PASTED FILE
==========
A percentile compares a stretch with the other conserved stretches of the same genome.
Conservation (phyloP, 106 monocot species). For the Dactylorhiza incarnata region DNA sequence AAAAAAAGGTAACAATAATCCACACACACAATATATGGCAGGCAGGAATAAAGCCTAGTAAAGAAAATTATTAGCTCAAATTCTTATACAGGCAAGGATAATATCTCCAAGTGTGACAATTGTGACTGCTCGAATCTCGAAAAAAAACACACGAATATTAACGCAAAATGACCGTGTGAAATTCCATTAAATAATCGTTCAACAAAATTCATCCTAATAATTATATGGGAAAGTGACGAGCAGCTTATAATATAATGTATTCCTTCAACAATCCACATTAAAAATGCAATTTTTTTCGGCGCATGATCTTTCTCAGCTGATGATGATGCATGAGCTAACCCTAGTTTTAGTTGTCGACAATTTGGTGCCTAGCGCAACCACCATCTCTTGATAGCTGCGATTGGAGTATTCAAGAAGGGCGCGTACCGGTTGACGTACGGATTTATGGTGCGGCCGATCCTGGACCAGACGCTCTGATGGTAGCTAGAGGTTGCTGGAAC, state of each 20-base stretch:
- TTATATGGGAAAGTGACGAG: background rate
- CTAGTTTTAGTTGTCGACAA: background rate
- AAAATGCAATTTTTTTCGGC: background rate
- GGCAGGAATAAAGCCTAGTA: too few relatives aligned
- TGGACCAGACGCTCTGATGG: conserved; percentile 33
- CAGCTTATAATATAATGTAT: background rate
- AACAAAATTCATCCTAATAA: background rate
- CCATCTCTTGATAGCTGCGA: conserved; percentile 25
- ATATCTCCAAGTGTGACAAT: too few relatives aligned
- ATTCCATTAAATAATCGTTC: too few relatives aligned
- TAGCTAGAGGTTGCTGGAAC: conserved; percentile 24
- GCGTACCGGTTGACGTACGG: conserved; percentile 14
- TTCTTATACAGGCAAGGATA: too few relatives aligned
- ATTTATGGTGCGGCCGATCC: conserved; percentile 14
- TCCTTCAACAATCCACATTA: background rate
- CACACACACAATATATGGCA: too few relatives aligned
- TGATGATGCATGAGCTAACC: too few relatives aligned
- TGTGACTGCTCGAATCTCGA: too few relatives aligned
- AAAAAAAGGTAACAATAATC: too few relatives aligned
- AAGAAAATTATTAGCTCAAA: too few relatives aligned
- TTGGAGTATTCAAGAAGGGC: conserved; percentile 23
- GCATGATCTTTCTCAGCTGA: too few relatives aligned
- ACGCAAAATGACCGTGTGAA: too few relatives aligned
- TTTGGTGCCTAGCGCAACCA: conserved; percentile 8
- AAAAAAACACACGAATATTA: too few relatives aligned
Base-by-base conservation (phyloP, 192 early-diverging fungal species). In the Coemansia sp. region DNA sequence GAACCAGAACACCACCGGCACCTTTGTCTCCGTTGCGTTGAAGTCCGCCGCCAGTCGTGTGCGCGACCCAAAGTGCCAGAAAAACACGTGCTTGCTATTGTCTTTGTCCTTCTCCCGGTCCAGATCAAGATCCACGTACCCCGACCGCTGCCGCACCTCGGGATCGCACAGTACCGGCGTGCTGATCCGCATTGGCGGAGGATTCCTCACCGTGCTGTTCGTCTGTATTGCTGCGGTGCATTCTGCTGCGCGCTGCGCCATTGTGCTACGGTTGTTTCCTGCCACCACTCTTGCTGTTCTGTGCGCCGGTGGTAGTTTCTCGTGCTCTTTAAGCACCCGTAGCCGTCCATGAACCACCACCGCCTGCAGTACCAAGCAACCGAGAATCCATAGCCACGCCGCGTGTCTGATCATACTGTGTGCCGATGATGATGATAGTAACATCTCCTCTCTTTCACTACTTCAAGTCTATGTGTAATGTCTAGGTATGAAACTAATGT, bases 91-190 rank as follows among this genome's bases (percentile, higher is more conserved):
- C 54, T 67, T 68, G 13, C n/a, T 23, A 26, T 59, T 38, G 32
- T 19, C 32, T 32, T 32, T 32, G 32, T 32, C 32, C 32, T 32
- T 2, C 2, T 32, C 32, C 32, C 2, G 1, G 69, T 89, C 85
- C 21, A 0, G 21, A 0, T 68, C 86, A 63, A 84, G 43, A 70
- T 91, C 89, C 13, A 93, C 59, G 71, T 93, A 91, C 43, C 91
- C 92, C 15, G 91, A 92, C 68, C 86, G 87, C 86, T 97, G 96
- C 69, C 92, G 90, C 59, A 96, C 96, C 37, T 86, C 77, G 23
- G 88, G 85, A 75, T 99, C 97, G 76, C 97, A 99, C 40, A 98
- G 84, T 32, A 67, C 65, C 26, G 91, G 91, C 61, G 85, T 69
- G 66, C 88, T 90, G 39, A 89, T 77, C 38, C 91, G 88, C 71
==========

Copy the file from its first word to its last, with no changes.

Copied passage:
A percentile compares a stretch with the other conserved stretches of the same genome.
Conservation (phyloP, 106 monocot species). For the Dactylorhiza incarnata region DNA sequence AAAAAAAGGTAACAATAATCCACACACACAATATATGGCAGGCAGGAATAAAGCCTAGTAAAGAAAATTATTAGCTCAAATTCTTATACAGGCAAGGATAATATCTCCAAGTGTGACAATTGTGACTGCTCGAATCTCGAAAAAAAACACACGAATATTAACGCAAAATGACCGTGTGAAATTCCATTAAATAATCGTTCAACAAAATTCATCCTAATAATTATATGGGAAAGTGACGAGCAGCTTATAATATAATGTATTCCTTCAACAATCCACATTAAAAATGCAATTTTTTTCGGCGCATGATCTTTCTCAGCTGATGATGATGCATGAGCTAACCCTAGTTTTAGTTGTCGACAATTTGGTGCCTAGCGCAACCACCATCTCTTGATAGCTGCGATTGGAGTATTCAAGAAGGGCGCGTACCGGTTGACGTACGGATTTATGGTGCGGCCGATCCTGGACCAGACGCTCTGATGGTAGCTAGAGGTTGCTGGAAC, state of each 20-base stretch:
- TTATATGGGAAAGTGACGAG: background rate
- CTAGTTTTAGTTGTCGACAA: background rate
- AAAATGCAATTTTTTTCGGC: background rate
- GGCAGGAATAAAGCCTAGTA: too few relatives aligned
- TGGACCAGACGCTCTGATGG: conserved; percentile 33
- CAGCTTATAATATAATGTAT: background rate
- AACAAAATTCATCCTAATAA: background rate
- CCATCTCTTGATAGCTGCGA: conserved; percentile 25
- ATATCTCCAAGTGTGACAAT: too few relatives aligned
- ATTCCATTAAATAATCGTTC: too few relatives aligned
- TAGCTAGAGGTTGCTGGAAC: conserved; percentile 24
- GCGTACCGGTTGACGTACGG: conserved; percentile 14
- TTCTTATACAGGCAAGGATA: too few relatives aligned
- ATTTATGGTGCGGCCGATCC: conserved; percentile 14
- TCCTTCAACAATCCACATTA: background rate
- CACACACACAATATATGGCA: too few relatives aligned
- TGATGATGCATGAGCTAACC: too few relatives aligned
- TGTGACTGCTCGAATCTCGA: too few relatives aligned
- AAAAAAAGGTAACAATAATC: too few relatives aligned
- AAGAAAATTATTAGCTCAAA: too few relatives aligned
- TTGGAGTATTCAAGAAGGGC: conserved; percentile 23
- GCATGATCTTTCTCAGCTGA: too few relatives aligned
- ACGCAAAATGACCGTGTGAA: too few relatives aligned
- TTTGGTGCCTAGCGCAACCA: conserved; percentile 8
- AAAAAAACACACGAATATTA: too few relatives aligned
Base-by-base conservation (phyloP, 192 early-diverging fungal species). In the Coemansia sp. region DNA sequence GAACCAGAACACCACCGGCACCTTTGTCTCCGTTGCGTTGAAGTCCGCCGCCAGTCGTGTGCGCGACCCAAAGTGCCAGAAAAACACGTGCTTGCTATTGTCTTTGTCCTTCTCCCGGTCCAGATCAAGATCCACGTACCCCGACCGCTGCCGCACCTCGGGATCGCACAGTACCGGCGTGCTGATCCGCATTGGCGGAGGATTCCTCACCGTGCTGTTCGTCTGTATTGCTGCGGTGCATTCTGCTGCGCGCTGCGCCATTGTGCTACGGTTGTTTCCTGCCACCACTCTTGCTGTTCTGTGCGCCGGTGGTAGTTTCTCGTGCTCTTTAAGCACCCGTAGCCGTCCATGAACCACCACCGCCTGCAGTACCAAGCAACCGAGAATCCATAGCCACGCCGCGTGTCTGATCATACTGTGTGCCGATGATGATGATAGTAACATCTCCTCTCTTTCACTACTTCAAGTCTATGTGTAATGTCTAGGTATGAAACTAATGT, bases 91-190 rank as follows among this genome's bases (percentile, higher is more conserved):
- C 54, T 67, T 68, G 13, C n/a, T 23, A 26, T 59, T 38, G 32
- T 19, C 32, T 32, T 32, T 32, G 32, T 32, C 32, C 32, T 32
- T 2, C 2, T 32, C 32, C 32, C 2, G 1, G 69, T 89, C 85
- C 21, A 0, G 21, A 0, T 68, C 86, A 63, A 84, G 43, A 70
- T 91, C 89, C 13, A 93, C 59, G 71, T 93, A 91, C 43, C 91
- C 92, C 15, G 91, A 92, C 68, C 86, G 87, C 86, T 97, G 96
- C 69, C 92, G 90, C 59, A 96, C 96, C 37, T 86, C 77, G 23
- G 88, G 85, A 75, T 99, C 97, G 76, C 97, A 99, C 40, A 98
- G 84, T 32, A 67, C 65, C 26, G 91, G 91, C 61, G 85, T 69
- G 66, C 88, T 90, G 39, A 89, T 77, C 38, C 91, G 88, C 71